Online Pilot Career Program Introduced Into Saginaw ISD

The Pathfinder program is unveiled at the Saginaw ISD Monday, Nov. 6. (photo by Michael Percha)

The state of Michigan has unveiled a new state-of-the-art online career exploration tool to help people design successful career pathways.

The pilot program is called Pathfinder and has been distributed within the Saginaw Intermediate School District. The online program offers job seekers specific career planning data, including detailed job projections, annual openings, growth potential, salaries and schools in Michigan offering programs of interest. It helps students, parents and school guidance staff make informed choices about educational and career options.

Michigan Talent Investment Agency Wanda Stokes says the program is designed for Michigan residents or those who want to live in the state.

“It works as a talent attraction tool as well, so if you have individuals who are thinking about or considering moving to Michigan, then what they’ll find is they have a resource they can go to that can give them data about where (to) live, what schools are in that exact community, what kind of services do they have.”

Stokes says Pathfinder explores all avenues of career development and preparation in a comprehensive program.

40 students from around Michigan were chosen to participate in the pilot, with four from Saginaw County. They’ve already seen the program’s benefits. Arthur Hill High School senior Trevion Holt is looking at a future in mechanical engineering. He says the program has already shown him a variety of school choices in the state.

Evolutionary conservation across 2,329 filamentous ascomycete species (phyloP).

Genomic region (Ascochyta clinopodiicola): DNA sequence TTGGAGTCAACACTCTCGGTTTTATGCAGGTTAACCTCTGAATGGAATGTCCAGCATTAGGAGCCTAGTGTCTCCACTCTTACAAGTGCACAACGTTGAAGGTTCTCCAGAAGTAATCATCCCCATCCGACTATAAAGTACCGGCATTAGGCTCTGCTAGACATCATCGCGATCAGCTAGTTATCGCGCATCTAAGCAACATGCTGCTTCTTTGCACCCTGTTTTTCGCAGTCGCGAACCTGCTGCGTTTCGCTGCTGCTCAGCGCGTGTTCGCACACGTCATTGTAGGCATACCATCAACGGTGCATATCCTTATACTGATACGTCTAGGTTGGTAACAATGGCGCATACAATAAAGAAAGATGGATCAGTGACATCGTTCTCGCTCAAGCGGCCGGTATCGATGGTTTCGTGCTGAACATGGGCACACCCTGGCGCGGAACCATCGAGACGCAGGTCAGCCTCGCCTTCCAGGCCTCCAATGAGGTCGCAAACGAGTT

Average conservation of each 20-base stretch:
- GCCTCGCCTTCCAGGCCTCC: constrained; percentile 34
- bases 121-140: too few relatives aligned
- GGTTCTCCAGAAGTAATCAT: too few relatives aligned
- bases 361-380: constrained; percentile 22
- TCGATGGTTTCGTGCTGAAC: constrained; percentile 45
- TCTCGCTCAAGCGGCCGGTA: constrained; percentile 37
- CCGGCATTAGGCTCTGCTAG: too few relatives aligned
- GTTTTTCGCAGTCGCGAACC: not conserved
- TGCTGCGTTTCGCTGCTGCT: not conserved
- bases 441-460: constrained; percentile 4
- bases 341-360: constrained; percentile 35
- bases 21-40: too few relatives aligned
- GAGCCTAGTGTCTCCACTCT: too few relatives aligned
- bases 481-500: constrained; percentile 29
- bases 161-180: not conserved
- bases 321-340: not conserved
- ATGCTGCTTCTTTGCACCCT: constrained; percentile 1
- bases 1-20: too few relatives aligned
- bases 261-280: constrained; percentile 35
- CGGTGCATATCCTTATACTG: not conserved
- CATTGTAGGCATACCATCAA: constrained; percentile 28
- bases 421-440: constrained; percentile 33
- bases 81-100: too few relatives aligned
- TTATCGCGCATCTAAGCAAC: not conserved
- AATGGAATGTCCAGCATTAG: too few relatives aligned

“When I put in ‘mechanical engineering,’ it gave me a ton of colleges I could go to around Michigan for mechanical engineering, which is definitely helpful.”

Saginaw Heritage High School senior Marilyn Knapp-Beckrow wants to go into veterinary medicine. She says she discovered several more career options in her chosen field.

“There’s a lot more things that I never really considered until I went through (Pathfinder). It said you have to choose your field of study and it showed you all those specific options you could have.”

Students aren’t the only ones who can benefit from the Pathfinder program. It’s free and open to anyone who is looking for work, from students to veterans to people thinking of making a career change. State Senator Ken Horn says partnerships like the one with Michigan Works make it a perfect place for assistance with the program.

“They can also guide you and counsel you on how to find your way through that path. So if you decide you want to go into nursing or nutrition or into a skill like electrician, carpenter or welding.”

Pathfinder will be available in 500 districts around the state. For more information about the program, visit



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